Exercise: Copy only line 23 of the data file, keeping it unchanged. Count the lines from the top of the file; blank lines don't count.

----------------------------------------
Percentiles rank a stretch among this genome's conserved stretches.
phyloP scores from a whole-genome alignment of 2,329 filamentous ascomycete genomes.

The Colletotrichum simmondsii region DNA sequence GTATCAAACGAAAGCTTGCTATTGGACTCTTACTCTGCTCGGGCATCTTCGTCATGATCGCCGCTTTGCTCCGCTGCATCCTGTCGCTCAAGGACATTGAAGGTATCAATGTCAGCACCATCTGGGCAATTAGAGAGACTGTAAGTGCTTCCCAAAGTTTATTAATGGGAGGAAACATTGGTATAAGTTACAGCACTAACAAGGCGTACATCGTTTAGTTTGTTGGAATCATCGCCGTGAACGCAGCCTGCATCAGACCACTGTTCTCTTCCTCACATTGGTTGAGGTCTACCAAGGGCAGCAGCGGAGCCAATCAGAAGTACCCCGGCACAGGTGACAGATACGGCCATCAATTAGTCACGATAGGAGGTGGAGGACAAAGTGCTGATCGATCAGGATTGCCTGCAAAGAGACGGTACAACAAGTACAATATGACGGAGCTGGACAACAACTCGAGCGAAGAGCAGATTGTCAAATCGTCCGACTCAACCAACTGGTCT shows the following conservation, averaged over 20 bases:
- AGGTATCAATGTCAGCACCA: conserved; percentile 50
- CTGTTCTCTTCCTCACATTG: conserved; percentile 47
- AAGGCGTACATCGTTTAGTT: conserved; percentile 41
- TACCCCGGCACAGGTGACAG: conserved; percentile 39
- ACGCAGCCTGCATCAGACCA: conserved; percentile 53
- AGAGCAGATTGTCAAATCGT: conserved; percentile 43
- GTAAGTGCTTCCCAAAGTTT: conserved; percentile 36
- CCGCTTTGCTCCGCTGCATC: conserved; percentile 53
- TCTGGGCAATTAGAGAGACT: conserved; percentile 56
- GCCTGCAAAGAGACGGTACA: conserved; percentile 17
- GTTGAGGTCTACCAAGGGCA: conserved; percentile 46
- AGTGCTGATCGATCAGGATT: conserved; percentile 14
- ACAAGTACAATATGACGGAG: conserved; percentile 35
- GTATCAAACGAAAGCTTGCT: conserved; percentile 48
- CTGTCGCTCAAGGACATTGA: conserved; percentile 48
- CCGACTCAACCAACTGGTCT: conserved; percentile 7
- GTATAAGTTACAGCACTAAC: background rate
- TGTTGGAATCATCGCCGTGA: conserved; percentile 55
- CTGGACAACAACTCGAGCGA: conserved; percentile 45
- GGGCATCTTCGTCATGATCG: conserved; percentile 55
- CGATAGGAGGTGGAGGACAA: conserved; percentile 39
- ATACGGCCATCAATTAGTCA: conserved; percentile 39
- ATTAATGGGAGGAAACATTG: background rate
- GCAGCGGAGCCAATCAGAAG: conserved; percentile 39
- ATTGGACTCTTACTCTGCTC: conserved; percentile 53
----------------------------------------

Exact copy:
- GGGCATCTTCGTCATGATCG: conserved; percentile 55